European parliamentarians yesterday (1 November) asked Sri Lanka to step up reforms and abolish draconian anti-terror laws to qualify for lucrative trade concessions from the 28-member bloc.
A four-member delegation from the European Parliament said Colombo’s proposed legislation to replace the tough Prevention of Terrorism Act (PTA) should meet international human rights standards.
“The delegation expressed the need for deeper and faster progress in… the replacement of the PTA with legislation that is in line with Sri Lanka’s international human rights commitment,” the group said in a statement.
The visiting delegation also called for de-militarising the former war zones in the island’s northern and eastern regions, a demand made repeatedly by the international community as well as neighbouring India.
Sri Lanka is keen to have its tariff concessions restored to boost exports.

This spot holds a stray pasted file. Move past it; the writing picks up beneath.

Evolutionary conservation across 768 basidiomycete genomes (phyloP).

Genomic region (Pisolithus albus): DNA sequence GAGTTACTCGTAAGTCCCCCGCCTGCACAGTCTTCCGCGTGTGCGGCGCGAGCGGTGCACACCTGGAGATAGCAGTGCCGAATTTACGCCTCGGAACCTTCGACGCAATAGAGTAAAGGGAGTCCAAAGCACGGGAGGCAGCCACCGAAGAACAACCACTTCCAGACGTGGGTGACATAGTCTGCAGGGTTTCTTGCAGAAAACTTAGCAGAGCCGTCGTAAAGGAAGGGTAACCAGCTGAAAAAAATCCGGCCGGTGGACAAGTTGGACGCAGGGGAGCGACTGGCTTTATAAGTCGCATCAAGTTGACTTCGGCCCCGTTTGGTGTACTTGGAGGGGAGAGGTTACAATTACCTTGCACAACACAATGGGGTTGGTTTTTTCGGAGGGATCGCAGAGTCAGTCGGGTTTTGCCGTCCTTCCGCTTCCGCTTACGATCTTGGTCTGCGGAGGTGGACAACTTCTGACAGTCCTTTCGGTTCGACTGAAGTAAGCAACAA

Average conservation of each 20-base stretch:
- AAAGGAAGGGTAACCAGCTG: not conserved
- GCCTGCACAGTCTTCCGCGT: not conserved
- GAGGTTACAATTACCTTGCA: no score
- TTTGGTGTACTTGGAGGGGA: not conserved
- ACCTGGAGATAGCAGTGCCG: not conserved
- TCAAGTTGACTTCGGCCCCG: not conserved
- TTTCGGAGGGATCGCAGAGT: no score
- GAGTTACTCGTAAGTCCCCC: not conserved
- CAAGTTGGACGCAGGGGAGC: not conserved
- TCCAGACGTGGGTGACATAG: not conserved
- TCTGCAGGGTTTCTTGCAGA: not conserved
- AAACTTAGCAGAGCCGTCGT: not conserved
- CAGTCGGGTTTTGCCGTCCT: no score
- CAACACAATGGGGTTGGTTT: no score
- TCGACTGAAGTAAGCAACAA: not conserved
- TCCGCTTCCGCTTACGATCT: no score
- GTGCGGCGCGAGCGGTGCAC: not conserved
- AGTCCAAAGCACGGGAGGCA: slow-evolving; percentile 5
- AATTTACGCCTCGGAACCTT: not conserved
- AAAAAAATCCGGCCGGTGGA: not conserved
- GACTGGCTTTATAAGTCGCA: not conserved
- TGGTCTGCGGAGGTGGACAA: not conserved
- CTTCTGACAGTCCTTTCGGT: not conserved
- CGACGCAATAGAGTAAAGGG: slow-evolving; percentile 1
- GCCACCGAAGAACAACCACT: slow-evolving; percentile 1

The island’s clothing industry was the main beneficiary of the EU’s generalised system of preferences (GSP Plus), using the tax breaks to sell to high-end retailers in Europe.
The EU withdrew the trade concessions in 2010 after Sri Lanka’s former regime refused to meet its human rights obligations.
As a result the cost of garment shipments to the EU have increased about 10% since GSP Plus was removed.
Former president Mahinda Rajapakse had refused to investigate allegations that troops under his command killed up to 40,000 ethnic Tamil civilians in the finals months of a 37-year separatist war that ended in May 2009.
However, the new government of President Maithripala Sirisena has agreed to address rights concerns of the international community, but it has been slow to deliver on promises of accountability for war-time atrocities.